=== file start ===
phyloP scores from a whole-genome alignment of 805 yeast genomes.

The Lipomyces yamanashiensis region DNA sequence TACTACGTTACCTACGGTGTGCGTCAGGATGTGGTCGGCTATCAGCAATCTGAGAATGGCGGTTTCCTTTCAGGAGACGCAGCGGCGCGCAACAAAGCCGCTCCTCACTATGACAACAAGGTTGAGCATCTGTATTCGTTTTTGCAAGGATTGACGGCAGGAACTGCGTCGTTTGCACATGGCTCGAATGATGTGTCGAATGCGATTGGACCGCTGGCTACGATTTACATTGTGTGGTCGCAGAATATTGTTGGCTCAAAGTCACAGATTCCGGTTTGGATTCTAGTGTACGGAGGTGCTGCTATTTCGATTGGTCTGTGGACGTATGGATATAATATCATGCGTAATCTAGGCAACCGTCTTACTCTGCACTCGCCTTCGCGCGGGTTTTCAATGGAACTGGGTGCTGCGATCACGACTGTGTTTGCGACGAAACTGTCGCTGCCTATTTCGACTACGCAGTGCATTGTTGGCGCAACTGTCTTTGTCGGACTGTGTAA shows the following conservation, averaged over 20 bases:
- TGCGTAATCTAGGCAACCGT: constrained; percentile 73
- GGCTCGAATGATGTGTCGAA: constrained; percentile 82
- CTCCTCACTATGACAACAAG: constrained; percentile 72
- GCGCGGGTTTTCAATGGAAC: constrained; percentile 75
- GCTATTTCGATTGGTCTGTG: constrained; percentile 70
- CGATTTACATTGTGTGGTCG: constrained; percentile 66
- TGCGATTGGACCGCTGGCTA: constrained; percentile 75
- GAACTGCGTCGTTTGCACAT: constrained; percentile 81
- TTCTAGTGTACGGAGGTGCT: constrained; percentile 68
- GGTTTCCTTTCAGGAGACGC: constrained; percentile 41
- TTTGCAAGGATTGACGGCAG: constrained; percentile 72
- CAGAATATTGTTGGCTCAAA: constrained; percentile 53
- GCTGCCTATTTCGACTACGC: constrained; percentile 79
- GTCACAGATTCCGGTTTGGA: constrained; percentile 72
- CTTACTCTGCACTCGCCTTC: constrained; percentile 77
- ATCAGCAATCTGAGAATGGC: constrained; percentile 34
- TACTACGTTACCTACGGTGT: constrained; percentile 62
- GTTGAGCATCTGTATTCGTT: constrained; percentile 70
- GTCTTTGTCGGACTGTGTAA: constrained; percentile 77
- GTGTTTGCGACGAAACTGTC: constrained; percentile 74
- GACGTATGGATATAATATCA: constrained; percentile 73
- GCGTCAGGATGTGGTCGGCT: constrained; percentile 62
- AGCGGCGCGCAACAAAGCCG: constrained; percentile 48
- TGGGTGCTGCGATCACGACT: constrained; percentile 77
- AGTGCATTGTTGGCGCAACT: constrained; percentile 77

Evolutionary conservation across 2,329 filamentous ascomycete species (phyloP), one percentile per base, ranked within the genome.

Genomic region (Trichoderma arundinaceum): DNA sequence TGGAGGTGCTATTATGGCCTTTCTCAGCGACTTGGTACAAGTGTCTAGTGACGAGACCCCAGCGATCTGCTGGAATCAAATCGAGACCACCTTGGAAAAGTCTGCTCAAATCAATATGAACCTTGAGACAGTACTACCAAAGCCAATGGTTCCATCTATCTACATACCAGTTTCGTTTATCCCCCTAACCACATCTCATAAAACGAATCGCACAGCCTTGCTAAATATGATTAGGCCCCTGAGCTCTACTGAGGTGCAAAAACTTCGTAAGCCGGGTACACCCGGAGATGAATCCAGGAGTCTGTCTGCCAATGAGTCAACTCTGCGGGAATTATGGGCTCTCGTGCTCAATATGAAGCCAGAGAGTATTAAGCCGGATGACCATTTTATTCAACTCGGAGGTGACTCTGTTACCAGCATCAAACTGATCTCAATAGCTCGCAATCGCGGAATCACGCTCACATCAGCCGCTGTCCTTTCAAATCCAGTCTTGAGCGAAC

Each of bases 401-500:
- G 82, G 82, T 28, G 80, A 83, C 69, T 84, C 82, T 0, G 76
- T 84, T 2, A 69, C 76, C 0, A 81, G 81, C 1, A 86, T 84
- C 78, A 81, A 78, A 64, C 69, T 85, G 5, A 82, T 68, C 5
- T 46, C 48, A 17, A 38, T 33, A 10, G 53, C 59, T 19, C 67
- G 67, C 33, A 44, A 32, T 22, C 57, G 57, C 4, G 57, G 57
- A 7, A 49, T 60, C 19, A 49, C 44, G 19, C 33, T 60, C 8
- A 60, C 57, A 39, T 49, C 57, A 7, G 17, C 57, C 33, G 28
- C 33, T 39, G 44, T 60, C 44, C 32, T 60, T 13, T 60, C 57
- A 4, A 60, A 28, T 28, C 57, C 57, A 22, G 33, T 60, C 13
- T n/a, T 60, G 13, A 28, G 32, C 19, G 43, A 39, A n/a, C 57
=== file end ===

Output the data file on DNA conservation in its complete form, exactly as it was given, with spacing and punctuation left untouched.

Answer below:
phyloP scores from a whole-genome alignment of 805 yeast genomes.

The Lipomyces yamanashiensis region DNA sequence TACTACGTTACCTACGGTGTGCGTCAGGATGTGGTCGGCTATCAGCAATCTGAGAATGGCGGTTTCCTTTCAGGAGACGCAGCGGCGCGCAACAAAGCCGCTCCTCACTATGACAACAAGGTTGAGCATCTGTATTCGTTTTTGCAAGGATTGACGGCAGGAACTGCGTCGTTTGCACATGGCTCGAATGATGTGTCGAATGCGATTGGACCGCTGGCTACGATTTACATTGTGTGGTCGCAGAATATTGTTGGCTCAAAGTCACAGATTCCGGTTTGGATTCTAGTGTACGGAGGTGCTGCTATTTCGATTGGTCTGTGGACGTATGGATATAATATCATGCGTAATCTAGGCAACCGTCTTACTCTGCACTCGCCTTCGCGCGGGTTTTCAATGGAACTGGGTGCTGCGATCACGACTGTGTTTGCGACGAAACTGTCGCTGCCTATTTCGACTACGCAGTGCATTGTTGGCGCAACTGTCTTTGTCGGACTGTGTAA shows the following conservation, averaged over 20 bases:
- TGCGTAATCTAGGCAACCGT: constrained; percentile 73
- GGCTCGAATGATGTGTCGAA: constrained; percentile 82
- CTCCTCACTATGACAACAAG: constrained; percentile 72
- GCGCGGGTTTTCAATGGAAC: constrained; percentile 75
- GCTATTTCGATTGGTCTGTG: constrained; percentile 70
- CGATTTACATTGTGTGGTCG: constrained; percentile 66
- TGCGATTGGACCGCTGGCTA: constrained; percentile 75
- GAACTGCGTCGTTTGCACAT: constrained; percentile 81
- TTCTAGTGTACGGAGGTGCT: constrained; percentile 68
- GGTTTCCTTTCAGGAGACGC: constrained; percentile 41
- TTTGCAAGGATTGACGGCAG: constrained; percentile 72
- CAGAATATTGTTGGCTCAAA: constrained; percentile 53
- GCTGCCTATTTCGACTACGC: constrained; percentile 79
- GTCACAGATTCCGGTTTGGA: constrained; percentile 72
- CTTACTCTGCACTCGCCTTC: constrained; percentile 77
- ATCAGCAATCTGAGAATGGC: constrained; percentile 34
- TACTACGTTACCTACGGTGT: constrained; percentile 62
- GTTGAGCATCTGTATTCGTT: constrained; percentile 70
- GTCTTTGTCGGACTGTGTAA: constrained; percentile 77
- GTGTTTGCGACGAAACTGTC: constrained; percentile 74
- GACGTATGGATATAATATCA: constrained; percentile 73
- GCGTCAGGATGTGGTCGGCT: constrained; percentile 62
- AGCGGCGCGCAACAAAGCCG: constrained; percentile 48
- TGGGTGCTGCGATCACGACT: constrained; percentile 77
- AGTGCATTGTTGGCGCAACT: constrained; percentile 77

Evolutionary conservation across 2,329 filamentous ascomycete species (phyloP), one percentile per base, ranked within the genome.

Genomic region (Trichoderma arundinaceum): DNA sequence TGGAGGTGCTATTATGGCCTTTCTCAGCGACTTGGTACAAGTGTCTAGTGACGAGACCCCAGCGATCTGCTGGAATCAAATCGAGACCACCTTGGAAAAGTCTGCTCAAATCAATATGAACCTTGAGACAGTACTACCAAAGCCAATGGTTCCATCTATCTACATACCAGTTTCGTTTATCCCCCTAACCACATCTCATAAAACGAATCGCACAGCCTTGCTAAATATGATTAGGCCCCTGAGCTCTACTGAGGTGCAAAAACTTCGTAAGCCGGGTACACCCGGAGATGAATCCAGGAGTCTGTCTGCCAATGAGTCAACTCTGCGGGAATTATGGGCTCTCGTGCTCAATATGAAGCCAGAGAGTATTAAGCCGGATGACCATTTTATTCAACTCGGAGGTGACTCTGTTACCAGCATCAAACTGATCTCAATAGCTCGCAATCGCGGAATCACGCTCACATCAGCCGCTGTCCTTTCAAATCCAGTCTTGAGCGAAC

Each of bases 401-500:
- G 82, G 82, T 28, G 80, A 83, C 69, T 84, C 82, T 0, G 76
- T 84, T 2, A 69, C 76, C 0, A 81, G 81, C 1, A 86, T 84
- C 78, A 81, A 78, A 64, C 69, T 85, G 5, A 82, T 68, C 5
- T 46, C 48, A 17, A 38, T 33, A 10, G 53, C 59, T 19, C 67
- G 67, C 33, A 44, A 32, T 22, C 57, G 57, C 4, G 57, G 57
- A 7, A 49, T 60, C 19, A 49, C 44, G 19, C 33, T 60, C 8
- A 60, C 57, A 39, T 49, C 57, A 7, G 17, C 57, C 33, G 28
- C 33, T 39, G 44, T 60, C 44, C 32, T 60, T 13, T 60, C 57
- A 4, A 60, A 28, T 28, C 57, C 57, A 22, G 33, T 60, C 13
- T n/a, T 60, G 13, A 28, G 32, C 19, G 43, A 39, A n/a, C 57